While noise hazards have not changed significantly in the past twenty years, the ability to protect construction workers has advanced significantly, according to Brad Witt, audiology and regulatory affairs manager for the Hearing Safety Group of PPE industry leader Bacou Dalloz .
Better technology in noise measurement, innovations in hearing protection devices (HPDs), and a heightened understanding of how to manage competing hazards can all contribute to improved hearing conservation efforts in construction and similar industries.
“We definitely see a trend toward protecting workers who were previously considered ‘unprotectable,’ such as construction workers,” said Witt in recent remarks.
“A construction job site is constantly on the move, with warning signals coming from any direction at any time. For years workers rationalised their avoidance of hearing protectors by claiming their awareness of more dangerous hazards (falls, electrocutions, and traumatic blows) would be compromised. But noise-induced hearing loss no longer has to be ‘the price we pay’ for working in construction.”
According to Witt, hearing protection devices are now available that address workers’ concern of overprotection.
These products protect workers without sacrificing communication and warning signal detection.
HPDs come in a wide range of attenuation levels, giving workers the freedom to select the right level of protection for their specific job.
Several earplugs and earmuffs have even been designed with speech communication in mind, providing uniform attenuation across all frequencies so that voices of co-workers can be heard with less distortion. Electronic earmuffs can also enhance communication by amplifying ambient sounds‹including speech and warning signals‹to a safe level, while protecting against louder, more damaging noise.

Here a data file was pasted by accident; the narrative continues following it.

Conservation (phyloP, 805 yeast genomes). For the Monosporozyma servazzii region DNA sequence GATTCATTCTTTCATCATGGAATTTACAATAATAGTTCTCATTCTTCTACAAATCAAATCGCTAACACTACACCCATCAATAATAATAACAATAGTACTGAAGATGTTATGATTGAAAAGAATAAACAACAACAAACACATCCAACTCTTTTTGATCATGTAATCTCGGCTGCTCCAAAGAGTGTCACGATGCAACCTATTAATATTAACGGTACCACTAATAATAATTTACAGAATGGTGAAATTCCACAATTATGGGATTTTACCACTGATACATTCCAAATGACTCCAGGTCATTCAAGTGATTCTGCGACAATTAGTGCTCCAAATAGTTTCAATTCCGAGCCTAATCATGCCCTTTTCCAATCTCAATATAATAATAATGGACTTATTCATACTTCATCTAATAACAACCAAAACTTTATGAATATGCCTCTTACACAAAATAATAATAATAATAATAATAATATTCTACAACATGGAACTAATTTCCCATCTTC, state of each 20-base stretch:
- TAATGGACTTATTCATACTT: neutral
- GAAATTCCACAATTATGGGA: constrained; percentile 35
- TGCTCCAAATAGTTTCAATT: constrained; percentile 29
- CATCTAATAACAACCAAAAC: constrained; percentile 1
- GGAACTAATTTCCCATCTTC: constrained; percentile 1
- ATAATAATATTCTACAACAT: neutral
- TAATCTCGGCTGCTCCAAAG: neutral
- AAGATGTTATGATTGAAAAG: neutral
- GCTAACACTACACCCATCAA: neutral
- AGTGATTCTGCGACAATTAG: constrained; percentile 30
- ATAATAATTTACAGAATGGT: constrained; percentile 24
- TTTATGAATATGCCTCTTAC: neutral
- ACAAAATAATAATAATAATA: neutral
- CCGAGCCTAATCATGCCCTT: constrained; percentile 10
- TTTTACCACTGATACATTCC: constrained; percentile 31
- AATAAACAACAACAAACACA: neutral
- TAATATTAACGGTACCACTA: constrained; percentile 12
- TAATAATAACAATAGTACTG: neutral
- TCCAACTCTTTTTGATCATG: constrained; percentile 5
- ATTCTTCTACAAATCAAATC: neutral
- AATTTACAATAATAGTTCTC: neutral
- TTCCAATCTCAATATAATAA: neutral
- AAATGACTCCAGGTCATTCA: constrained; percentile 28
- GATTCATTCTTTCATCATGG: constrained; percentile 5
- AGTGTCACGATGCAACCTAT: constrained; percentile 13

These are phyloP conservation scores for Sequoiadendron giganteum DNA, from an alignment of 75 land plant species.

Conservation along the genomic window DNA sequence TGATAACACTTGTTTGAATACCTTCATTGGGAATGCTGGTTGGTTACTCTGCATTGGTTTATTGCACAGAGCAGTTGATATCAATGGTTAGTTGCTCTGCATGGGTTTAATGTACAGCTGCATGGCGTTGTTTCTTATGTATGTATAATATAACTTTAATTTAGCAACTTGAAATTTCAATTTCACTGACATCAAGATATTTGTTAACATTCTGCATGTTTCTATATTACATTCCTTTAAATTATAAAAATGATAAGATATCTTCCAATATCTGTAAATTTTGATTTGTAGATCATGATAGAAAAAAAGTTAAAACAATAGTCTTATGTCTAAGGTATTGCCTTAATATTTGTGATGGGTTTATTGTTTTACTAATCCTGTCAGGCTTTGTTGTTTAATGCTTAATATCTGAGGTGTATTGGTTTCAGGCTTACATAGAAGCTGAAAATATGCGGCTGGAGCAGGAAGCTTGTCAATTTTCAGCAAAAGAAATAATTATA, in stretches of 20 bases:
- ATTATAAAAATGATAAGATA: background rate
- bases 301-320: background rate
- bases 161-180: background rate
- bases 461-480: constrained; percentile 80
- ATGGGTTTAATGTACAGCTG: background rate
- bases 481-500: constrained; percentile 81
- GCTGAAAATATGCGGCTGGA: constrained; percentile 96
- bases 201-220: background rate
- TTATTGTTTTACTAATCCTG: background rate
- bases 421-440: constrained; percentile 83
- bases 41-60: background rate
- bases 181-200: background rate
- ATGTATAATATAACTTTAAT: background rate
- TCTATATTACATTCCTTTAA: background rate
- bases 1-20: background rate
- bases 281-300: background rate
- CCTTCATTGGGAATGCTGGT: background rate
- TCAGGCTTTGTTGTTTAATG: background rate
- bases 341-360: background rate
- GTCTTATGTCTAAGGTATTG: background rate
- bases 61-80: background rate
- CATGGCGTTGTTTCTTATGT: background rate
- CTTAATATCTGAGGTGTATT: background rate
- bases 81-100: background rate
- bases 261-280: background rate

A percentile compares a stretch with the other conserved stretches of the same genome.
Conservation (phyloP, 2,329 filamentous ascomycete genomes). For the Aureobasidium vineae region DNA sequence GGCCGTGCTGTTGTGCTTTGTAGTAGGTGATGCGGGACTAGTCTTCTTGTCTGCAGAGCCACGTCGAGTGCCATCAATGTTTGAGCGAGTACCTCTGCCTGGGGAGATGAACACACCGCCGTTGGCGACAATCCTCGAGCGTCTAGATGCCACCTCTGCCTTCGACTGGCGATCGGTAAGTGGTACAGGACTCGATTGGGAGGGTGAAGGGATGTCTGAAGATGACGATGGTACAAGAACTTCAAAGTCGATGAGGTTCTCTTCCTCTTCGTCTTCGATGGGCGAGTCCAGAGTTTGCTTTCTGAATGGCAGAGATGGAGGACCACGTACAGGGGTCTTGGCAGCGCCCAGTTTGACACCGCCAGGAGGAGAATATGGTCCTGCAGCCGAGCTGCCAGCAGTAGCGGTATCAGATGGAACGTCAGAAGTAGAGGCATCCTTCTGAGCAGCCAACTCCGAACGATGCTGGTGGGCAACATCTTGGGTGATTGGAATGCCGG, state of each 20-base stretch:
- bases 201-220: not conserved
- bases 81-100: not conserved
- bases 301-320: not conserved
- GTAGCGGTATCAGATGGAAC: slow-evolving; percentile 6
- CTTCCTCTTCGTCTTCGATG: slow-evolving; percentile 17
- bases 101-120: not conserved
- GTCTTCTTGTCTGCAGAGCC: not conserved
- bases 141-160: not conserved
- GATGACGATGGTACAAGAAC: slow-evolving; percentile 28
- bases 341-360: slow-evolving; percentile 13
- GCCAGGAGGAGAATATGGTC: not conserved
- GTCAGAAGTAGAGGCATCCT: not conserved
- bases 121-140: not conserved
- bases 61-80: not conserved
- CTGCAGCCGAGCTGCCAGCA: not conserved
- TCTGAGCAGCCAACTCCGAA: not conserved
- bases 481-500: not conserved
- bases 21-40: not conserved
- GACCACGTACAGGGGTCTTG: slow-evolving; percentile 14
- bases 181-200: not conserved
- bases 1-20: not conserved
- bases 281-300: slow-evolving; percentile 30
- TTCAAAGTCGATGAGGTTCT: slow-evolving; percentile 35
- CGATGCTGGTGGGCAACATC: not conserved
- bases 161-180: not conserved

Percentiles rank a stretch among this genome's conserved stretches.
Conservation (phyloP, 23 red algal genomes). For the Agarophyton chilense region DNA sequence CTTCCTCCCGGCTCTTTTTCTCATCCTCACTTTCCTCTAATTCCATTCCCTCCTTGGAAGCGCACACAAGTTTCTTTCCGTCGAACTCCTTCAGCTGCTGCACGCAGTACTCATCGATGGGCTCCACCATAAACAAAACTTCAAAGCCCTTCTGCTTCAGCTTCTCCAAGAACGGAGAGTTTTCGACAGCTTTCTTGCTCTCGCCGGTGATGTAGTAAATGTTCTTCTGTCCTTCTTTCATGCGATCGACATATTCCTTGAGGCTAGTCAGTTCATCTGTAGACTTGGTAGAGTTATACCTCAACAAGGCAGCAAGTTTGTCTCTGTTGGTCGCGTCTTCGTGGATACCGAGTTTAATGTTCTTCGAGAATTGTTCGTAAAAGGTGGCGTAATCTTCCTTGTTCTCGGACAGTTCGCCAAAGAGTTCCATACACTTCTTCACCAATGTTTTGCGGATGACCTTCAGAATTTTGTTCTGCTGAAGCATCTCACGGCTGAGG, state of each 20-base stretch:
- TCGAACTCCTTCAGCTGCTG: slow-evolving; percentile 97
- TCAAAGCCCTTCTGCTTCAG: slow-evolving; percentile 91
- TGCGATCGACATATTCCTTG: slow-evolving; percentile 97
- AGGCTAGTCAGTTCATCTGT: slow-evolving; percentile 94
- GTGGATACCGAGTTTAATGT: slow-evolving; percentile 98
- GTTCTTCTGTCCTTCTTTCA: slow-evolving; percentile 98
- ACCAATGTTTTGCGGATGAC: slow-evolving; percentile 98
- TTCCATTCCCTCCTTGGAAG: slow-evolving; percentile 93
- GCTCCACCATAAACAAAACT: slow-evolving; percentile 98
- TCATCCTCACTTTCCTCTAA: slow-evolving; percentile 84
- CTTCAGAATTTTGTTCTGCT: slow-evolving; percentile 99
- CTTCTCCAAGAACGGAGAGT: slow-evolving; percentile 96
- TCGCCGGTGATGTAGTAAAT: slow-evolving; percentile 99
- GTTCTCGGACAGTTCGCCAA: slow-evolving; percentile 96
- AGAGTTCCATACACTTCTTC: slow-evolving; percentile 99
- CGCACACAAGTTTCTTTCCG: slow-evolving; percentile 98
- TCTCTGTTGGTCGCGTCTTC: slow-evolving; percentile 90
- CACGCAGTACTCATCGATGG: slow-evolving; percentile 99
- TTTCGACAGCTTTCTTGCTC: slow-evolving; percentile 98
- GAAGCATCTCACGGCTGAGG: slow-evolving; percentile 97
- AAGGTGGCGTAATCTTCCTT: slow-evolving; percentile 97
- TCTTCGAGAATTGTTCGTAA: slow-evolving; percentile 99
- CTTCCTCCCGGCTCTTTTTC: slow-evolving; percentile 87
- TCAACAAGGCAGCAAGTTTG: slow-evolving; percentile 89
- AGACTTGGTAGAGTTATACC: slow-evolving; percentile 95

“Construction job sites require hearing protectors that fit with other PPE, such as hard hats, respirators, visors and face shields,” said Witt.
Special application products, such as earmuffs that slot onto helmets or neckband earmuffs worn around the neck, are readily available along with other HPDs such as banded earplugs and folding earmuffs that provide easy storage and portability, and make it easy to carry protection at all times for unexpected noise exposure.
“And since nobody on a construction job site wants to take the time to wash their hands each time they roll down a foam earplug,” Witt added, “innovative no-roll models have been developed which can be inserted simply by pushing the earplug into the ear canal.”
“Australian national standards [NOHSC: 1007(2000)] are quite specific regarding an employer’s obligation to protect worker hearing,” said Witt.
“And hearing protector device technology is available to help. By making HPDs more comfortable and convenient to wear, and by offering protectors that improve the worker’s ability to communicate, we hope to remove those barriers which have hindered the use of these devices, and have left a generation of hearing impaired workers in their wake.”
This article appears in the May 2006 issue Australian Mining magazine.